Whisper, a mobile app for sharing short anonymous posts about office spats and workplace romances, won a small victory Wednesday by merely signaling that it’s still alive.
In a bit of routine news, the company said that it had hired Mark Troughton, a former financial executive, as its first president. But the announcement took on extra significance because Whisper’s main rival, Secret, announced only a couple of hours earlier that it would shut down.
Both Whisper and Secret began as mobile apps in 2012 and 2014 that let users anonymously share short posts or confessions. And both became notorious – albeit briefly – as sources of ugly and unverified gossip and corporate secrets.
Secret had been struggling for some time to gain traction after an initial splash. To restore some luster, it redesigned its app a few months ago. But the effort only won it criticism. Many people said the new design reminded them of yet another app for sharing anonymous information, Yik Yak.
Meanwhile, Whisper faced its own share of drama, including a story in British news outlet The Guardian that allegedly revealed that the company kept a secret collection of user data, despite claims to the contrary. The Guardian eventually issued a clarification that seriously undermined its original reporting. Additionally, Whisper hired Neetzan Zimmerman as editor-in-chief, whom it had poached from Gawker.com. But the new hire quickly left shortly after the Guardian story.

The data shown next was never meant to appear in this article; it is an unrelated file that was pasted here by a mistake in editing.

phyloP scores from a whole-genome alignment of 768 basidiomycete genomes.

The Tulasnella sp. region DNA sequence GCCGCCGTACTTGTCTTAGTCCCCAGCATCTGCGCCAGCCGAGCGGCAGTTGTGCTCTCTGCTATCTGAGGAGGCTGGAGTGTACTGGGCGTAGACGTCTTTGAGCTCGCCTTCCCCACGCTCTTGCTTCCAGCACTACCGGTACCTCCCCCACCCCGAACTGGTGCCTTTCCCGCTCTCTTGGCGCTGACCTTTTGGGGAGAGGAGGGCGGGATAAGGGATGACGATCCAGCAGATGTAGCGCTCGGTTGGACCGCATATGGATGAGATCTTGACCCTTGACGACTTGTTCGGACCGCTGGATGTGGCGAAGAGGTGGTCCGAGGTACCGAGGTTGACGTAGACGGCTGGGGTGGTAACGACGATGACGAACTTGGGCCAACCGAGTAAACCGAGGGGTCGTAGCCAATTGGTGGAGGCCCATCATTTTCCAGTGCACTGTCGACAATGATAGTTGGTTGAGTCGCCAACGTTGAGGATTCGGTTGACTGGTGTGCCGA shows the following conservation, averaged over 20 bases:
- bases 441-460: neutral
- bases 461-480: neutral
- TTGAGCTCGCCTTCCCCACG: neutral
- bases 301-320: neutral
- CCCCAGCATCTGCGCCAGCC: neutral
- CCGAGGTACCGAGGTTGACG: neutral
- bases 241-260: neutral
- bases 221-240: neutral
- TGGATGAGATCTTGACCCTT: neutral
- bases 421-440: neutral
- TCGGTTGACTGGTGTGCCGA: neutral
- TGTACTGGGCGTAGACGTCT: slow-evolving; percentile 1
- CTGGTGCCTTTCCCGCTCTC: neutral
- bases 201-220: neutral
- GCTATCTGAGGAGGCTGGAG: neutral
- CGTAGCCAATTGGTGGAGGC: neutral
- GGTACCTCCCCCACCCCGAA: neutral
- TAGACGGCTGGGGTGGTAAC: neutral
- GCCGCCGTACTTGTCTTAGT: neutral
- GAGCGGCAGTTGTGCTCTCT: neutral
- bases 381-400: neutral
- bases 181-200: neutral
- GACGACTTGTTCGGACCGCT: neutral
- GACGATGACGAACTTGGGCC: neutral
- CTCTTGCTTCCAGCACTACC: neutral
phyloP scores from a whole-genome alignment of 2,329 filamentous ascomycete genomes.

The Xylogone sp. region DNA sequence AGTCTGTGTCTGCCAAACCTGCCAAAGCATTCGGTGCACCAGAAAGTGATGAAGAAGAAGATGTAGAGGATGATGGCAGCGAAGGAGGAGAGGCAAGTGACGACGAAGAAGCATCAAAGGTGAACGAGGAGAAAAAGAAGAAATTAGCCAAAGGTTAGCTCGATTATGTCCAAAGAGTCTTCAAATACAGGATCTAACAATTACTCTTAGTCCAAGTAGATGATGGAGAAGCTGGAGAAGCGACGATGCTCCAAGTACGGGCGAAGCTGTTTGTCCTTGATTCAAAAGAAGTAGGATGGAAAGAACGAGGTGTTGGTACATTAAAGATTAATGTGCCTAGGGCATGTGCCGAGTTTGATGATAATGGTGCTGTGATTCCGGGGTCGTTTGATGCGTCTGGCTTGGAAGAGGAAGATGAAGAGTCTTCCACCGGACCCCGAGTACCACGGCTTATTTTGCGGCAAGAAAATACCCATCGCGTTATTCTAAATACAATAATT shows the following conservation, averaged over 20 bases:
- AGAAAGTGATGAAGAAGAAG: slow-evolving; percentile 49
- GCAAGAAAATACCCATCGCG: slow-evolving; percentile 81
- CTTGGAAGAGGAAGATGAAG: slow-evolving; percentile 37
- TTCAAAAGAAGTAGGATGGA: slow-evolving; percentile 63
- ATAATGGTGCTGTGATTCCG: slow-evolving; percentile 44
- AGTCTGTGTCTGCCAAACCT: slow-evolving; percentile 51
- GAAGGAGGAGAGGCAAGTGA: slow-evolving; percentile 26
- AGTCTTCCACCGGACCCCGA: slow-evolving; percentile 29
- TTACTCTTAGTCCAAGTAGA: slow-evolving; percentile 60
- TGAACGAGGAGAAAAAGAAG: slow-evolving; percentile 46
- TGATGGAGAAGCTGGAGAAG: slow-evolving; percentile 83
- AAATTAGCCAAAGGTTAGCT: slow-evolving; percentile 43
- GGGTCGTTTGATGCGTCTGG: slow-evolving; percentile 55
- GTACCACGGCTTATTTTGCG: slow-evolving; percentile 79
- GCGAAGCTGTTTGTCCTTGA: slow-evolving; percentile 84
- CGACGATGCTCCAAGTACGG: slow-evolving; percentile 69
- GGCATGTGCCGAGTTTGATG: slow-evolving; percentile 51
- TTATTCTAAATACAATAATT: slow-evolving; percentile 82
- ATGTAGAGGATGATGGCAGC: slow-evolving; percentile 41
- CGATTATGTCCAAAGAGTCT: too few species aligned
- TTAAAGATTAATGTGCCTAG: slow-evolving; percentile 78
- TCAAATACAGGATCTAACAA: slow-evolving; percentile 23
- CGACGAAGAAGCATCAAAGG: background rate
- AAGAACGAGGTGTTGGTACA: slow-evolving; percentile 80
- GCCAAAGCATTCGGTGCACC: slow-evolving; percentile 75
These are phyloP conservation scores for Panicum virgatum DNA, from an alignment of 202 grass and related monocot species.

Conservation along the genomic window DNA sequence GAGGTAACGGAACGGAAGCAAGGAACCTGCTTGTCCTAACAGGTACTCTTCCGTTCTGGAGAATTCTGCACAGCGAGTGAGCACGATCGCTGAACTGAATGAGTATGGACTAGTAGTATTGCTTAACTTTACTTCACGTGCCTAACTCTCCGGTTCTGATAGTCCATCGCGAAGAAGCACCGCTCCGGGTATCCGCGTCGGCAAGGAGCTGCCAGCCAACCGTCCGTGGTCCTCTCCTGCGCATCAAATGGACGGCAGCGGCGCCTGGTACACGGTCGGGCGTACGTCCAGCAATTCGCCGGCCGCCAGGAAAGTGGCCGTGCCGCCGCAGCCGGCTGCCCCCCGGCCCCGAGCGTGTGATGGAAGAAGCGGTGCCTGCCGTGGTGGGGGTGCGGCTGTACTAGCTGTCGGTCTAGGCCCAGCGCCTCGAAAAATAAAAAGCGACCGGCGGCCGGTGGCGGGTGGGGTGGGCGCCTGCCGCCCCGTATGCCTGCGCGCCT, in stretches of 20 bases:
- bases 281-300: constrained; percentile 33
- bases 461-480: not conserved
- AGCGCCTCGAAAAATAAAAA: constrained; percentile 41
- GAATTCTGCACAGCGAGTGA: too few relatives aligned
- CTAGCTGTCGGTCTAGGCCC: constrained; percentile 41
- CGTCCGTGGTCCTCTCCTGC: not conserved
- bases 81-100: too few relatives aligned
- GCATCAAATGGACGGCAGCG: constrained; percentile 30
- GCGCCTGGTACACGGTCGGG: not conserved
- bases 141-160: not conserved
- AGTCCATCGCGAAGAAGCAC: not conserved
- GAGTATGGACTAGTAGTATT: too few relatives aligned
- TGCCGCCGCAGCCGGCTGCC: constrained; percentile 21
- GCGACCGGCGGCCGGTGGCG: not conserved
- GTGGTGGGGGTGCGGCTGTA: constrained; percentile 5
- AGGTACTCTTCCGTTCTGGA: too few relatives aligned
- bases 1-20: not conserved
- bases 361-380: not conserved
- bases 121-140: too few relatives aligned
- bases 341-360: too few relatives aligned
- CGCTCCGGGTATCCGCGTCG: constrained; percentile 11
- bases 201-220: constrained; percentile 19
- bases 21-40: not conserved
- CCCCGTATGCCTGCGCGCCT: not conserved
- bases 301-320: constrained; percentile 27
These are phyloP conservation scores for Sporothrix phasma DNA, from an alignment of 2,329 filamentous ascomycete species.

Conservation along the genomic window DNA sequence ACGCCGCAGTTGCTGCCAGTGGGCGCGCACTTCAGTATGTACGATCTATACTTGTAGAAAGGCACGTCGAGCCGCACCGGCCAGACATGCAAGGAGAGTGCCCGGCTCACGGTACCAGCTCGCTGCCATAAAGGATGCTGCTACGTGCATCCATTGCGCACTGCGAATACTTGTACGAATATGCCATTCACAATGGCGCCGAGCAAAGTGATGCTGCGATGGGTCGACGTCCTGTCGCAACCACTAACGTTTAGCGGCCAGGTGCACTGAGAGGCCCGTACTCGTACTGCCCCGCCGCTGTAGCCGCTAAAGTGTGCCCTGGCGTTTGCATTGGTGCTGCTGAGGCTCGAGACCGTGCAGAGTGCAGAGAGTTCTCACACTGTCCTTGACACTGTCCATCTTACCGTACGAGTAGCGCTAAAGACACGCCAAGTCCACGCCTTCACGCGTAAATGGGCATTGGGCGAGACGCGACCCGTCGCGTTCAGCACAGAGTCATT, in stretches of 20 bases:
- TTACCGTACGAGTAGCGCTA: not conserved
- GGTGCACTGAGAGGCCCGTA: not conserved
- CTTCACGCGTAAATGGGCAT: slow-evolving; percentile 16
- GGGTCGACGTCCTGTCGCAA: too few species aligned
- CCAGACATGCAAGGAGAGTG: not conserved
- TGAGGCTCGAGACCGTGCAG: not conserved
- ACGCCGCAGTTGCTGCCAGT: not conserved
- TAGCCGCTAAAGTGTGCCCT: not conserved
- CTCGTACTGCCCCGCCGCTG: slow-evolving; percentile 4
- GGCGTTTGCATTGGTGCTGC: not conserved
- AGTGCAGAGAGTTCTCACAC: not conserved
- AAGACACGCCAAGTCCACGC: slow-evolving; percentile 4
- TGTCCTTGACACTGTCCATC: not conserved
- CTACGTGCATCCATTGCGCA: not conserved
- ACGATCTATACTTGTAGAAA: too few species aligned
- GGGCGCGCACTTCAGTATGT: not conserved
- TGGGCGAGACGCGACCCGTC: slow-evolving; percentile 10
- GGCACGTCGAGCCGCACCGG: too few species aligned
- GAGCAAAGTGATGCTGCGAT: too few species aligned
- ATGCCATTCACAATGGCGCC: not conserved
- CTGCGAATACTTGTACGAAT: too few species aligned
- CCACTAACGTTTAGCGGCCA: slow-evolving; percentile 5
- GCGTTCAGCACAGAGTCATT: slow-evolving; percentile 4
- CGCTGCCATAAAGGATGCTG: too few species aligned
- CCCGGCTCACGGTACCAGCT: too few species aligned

By hiring Troughton, Whisper is trying to turn the page and show that it’s business as usual. He was previously the former president of financial services company Green Dot, which went public in 2010.
Meanwhile, Whisper is experimenting with partnerships with publishers like Buzzfeed. More may be on the way with the hiring of Troughton.
To further show that it’s a solid business, Whisper revealed Wednesday that it now has more than 10 million monthly active users. On average, they open the app more than 1 million times per hour, the company said.
Heyward founded Whisper with Brad Brooks, and the Santa Monica, Calif.-based company has raised $61 million in total funding from Sequoia Capital, Shasta Ventures, Lightspeed Ventures, and others.